Instagram page Everyday History Facts shares interesting facts in the history and here are 30 of the most interesting ones.
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On July 15, 1878, Anna Coleman Ladd graces the world with her presence. Coleman is credited for being the god-mother of Anaplastology. She spent most of her days in Red Cross tents, experiencing first hand the gruesome nature of one of the bloodiest battles of human history during the Battle of the Somme. Coleman assisted soldiers who were battered beyond recognition, sculpting face masks in an attempt to restore them to their former selves. She molded pieces from galvanized copper, tin foil, and human hair by hand. Coleman provided the soldiers of WWI with an invaluable gift, a reflection they could come to terms with.
In 1955, Rosa Parks gets arrested for refusing to give up her seat on a bus to a white man. Parks’ act of disobedience led to the Montgomery Bus Boycott. The boycott went on for more than a year as African Americans walked or carpooled to work and school. The bus company suffered greatly, since African Americans were 70 percent of their riders. In November of 1956, the US Supreme Court ruled the bus segregation as a violation of the equal protection clause of the 14th amendment. This called off the protest and Rosa Parks became one of the first to ride the newly desegregated buses.
In 1957, Elvis Presley gets drafted to the United States Army. Despite thousands of Presley’s fans asking for him to be spared, Elvis still joined the army. Presley’s entrance in the army was widely praised as he was seen as a model for all young Americans. Presley had a massive influence on society. When he received his polio shot by an army doctor on television, vaccination rates increased from 2 to 85 percent by the time he was discharged in 1960.
In 1916, the greatest female sniper of all time, Lyudmila Pavlichenko is born. As a member of the Soviet Army during World War II, she killed 309 Nazis, earning the name “Lady Death.” The feared Germans offered Pavlichenko lots of chocolate and to make her German officer in exchange for her to switch sides. After declining, the Germans said “if we catch you, we will tear you into 309 pieces and scatter them to the winds!” The Germans were unsuccessful and in 1974 Pavlichenko passed due to a stroke.
In 2010, Miep Gies dies. Gies was the last survivor who helped hide Anne Frank and her family during World War II. Despite Gies’ heroic contributions trying to save the Franks from the Nazis, the Franks were captured. However, Gies protected Anne Frank’s notebooks that described Frank’s experience in her 2 year hideout. These experiences were later published as “Anne Frank: The Diary of a Young Girl.” The diary became one of the most widely read book on the Holocaust.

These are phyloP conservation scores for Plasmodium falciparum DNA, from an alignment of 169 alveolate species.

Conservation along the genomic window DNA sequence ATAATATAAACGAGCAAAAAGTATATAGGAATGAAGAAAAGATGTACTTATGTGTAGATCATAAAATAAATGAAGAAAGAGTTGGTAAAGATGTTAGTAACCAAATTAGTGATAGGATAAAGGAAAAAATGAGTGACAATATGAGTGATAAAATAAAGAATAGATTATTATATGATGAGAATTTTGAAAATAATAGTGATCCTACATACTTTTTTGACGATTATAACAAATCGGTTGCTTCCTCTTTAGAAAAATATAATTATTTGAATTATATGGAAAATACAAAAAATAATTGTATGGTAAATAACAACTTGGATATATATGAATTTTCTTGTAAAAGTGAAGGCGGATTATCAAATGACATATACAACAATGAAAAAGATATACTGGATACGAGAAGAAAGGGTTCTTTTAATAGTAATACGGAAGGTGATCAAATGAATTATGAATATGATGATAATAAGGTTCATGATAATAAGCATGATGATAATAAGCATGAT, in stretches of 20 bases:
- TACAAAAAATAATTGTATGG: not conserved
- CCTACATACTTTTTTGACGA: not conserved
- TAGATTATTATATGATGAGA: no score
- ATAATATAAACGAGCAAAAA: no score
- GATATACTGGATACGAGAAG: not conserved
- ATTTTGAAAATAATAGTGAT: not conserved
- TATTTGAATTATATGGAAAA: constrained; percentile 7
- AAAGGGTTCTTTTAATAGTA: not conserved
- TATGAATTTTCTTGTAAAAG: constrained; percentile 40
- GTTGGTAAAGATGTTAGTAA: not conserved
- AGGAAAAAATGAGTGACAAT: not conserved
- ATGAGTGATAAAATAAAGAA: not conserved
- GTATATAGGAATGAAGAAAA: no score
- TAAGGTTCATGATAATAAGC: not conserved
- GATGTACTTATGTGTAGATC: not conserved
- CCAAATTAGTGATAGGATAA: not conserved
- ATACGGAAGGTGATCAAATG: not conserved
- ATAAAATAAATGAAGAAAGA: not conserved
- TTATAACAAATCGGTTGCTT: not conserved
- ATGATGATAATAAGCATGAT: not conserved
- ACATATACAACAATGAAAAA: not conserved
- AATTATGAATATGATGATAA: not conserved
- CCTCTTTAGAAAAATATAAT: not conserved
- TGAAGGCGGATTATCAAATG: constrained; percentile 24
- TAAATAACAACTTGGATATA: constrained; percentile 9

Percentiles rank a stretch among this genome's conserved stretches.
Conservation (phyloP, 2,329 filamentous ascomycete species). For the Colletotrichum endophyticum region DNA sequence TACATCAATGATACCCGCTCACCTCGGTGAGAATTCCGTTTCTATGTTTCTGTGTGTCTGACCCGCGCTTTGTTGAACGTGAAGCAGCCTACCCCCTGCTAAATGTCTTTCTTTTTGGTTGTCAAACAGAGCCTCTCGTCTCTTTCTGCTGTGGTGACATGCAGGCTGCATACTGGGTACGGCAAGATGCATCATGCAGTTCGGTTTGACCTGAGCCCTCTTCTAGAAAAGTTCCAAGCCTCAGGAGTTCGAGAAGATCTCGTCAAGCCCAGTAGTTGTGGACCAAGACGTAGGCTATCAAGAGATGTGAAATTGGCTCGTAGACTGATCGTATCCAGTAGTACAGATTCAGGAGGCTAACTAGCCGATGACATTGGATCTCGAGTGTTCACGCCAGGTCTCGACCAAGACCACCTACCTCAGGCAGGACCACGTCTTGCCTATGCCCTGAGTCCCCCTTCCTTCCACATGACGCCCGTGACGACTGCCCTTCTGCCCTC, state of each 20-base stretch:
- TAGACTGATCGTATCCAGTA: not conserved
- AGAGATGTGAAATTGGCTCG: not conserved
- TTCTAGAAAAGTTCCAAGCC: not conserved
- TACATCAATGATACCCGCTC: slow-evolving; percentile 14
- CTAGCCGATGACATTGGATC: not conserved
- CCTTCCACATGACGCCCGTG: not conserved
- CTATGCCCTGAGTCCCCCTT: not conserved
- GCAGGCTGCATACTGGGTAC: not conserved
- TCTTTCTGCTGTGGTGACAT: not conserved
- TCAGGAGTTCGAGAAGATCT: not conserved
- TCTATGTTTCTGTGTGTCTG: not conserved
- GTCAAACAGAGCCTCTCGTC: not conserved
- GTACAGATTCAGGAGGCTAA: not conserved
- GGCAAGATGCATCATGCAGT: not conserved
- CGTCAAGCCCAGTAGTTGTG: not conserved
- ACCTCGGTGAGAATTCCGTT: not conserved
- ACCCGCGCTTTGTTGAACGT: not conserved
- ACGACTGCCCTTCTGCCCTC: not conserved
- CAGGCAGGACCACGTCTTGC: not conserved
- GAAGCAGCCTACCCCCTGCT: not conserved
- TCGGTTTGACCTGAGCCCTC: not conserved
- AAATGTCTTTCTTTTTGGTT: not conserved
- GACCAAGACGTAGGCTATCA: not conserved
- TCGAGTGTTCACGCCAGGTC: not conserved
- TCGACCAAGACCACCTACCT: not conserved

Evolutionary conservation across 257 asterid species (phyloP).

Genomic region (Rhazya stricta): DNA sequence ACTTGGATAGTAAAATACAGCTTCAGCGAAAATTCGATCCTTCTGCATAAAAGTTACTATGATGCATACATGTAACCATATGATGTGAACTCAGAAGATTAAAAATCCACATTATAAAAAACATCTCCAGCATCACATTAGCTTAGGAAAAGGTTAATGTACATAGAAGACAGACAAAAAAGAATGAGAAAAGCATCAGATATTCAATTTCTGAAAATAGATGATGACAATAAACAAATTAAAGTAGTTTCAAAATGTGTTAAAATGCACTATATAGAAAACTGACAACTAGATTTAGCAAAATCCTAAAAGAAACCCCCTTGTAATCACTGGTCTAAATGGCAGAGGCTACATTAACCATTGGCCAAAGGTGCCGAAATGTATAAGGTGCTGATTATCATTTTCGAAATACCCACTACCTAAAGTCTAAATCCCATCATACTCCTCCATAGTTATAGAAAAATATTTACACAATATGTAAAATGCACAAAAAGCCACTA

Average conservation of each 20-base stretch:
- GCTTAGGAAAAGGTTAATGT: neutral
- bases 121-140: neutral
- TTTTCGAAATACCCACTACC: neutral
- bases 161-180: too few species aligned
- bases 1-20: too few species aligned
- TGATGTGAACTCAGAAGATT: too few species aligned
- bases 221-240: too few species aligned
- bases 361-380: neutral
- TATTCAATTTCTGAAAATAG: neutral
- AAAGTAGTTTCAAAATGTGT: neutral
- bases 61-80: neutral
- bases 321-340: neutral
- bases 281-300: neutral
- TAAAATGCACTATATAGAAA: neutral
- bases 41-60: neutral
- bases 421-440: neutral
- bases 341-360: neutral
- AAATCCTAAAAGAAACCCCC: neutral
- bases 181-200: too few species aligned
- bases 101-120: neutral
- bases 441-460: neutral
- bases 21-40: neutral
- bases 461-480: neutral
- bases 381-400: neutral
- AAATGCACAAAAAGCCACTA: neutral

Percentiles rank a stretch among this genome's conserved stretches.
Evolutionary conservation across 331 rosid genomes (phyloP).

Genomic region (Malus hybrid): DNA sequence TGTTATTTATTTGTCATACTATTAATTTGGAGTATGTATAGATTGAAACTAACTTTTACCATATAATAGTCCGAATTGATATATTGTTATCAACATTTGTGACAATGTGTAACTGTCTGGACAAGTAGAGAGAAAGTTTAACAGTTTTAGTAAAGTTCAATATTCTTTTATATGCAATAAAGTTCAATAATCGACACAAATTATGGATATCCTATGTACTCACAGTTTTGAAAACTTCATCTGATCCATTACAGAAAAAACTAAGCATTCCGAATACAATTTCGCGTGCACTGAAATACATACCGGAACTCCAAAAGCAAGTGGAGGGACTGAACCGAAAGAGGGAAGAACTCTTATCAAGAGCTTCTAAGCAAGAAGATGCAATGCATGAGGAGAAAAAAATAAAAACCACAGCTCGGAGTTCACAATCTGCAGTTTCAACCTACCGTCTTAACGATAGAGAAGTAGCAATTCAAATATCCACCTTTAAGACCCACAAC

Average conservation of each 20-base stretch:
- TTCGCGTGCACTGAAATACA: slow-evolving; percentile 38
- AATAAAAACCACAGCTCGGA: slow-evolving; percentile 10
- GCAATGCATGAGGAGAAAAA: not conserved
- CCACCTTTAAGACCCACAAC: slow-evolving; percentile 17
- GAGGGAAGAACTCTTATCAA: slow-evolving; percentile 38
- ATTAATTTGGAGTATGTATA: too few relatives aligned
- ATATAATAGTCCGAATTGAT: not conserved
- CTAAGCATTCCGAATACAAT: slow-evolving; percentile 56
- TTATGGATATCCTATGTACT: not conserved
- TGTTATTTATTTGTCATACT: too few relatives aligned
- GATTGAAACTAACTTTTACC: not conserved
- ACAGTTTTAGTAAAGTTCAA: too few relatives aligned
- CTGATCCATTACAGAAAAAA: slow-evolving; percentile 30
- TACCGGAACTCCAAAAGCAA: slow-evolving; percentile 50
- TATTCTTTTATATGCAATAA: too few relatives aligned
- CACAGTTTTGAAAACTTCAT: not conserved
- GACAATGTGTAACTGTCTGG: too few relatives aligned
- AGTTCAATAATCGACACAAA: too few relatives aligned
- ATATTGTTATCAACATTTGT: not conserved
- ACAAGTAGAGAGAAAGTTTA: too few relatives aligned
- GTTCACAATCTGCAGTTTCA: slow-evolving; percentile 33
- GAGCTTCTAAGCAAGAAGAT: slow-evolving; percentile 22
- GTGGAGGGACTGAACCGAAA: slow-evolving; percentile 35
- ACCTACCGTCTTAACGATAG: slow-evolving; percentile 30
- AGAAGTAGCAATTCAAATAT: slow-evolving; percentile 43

In 1992, Japan apologizes for forcing more than 200,000 Korean women to serve as sex slaves for Japanese soldiers during World War II. These women also known as “Comfort Women” were selected by Japanese who deceived Koreans. The Japanese saw Koreans as an inferior race and wanted to strip Koreans from their culture. The women were brutally forced to serve 40 to 50 men a day. Since, these women were the only source of comfort for soldiers they were in front of the line and many died from explosions, bullets, and s**cide. After the war, life was difficult for the women as they were left stranded and many were unable to return home. Some were sent home when allied forces found them, but even when they were returned home their families were ashamed of the them and were abandoned.
In 2004, Shrek the Sheep is finally sheared. The sheep was hiding for 6 years from shearers because of his strong dislike of getting haircuts and was eventually found. The sheep’s fleece weighed a record 60 pounds at the time. The shearing was viewed by millions live on TV.
In 1913, Harriet Tubman passes away. Tubman is known for escaping slavery and for helping around 300 slaves escape via the Underground Railroad. Among those captured were Tubman’s parents and none of those that escaped were captured again. Due to her success in helping slaves escape, slave owners put a $40,000 reward to capture Tubman.
In June 1944, 14-year-old George Stinney, was convicted and put to death by the electric chair for the murders of two girls ages 7 and 11. Stinney was questioned in a small room, alone – without his parents, without an attorney. Therefore, people believe Stinney was coerced into confessing the murders. Stinney was then rushed to trial and after a two-hour trial and a 10-minute jury deliberation, Stinney was convicted of murder and sentenced to die. Stinney became the youngest person in modern times to be put to death. 70 years after his death, Stinney was exonerated.
In 1992, Whitney Houston’s hit song “I Will Always Love You” premiers. Many associate this song with Whitney Houston. However, the song is a cover of Dolly Parton’s song. Parton agreed to let Houston use it after she was asked by Kevin Costner who co starred “The Bodyguard” with Houston at the time. Parton then heard Houston’s version and was blown away. Houston ended up winning 10 Grammy awards for the song and Parton became a legitimate songwriter.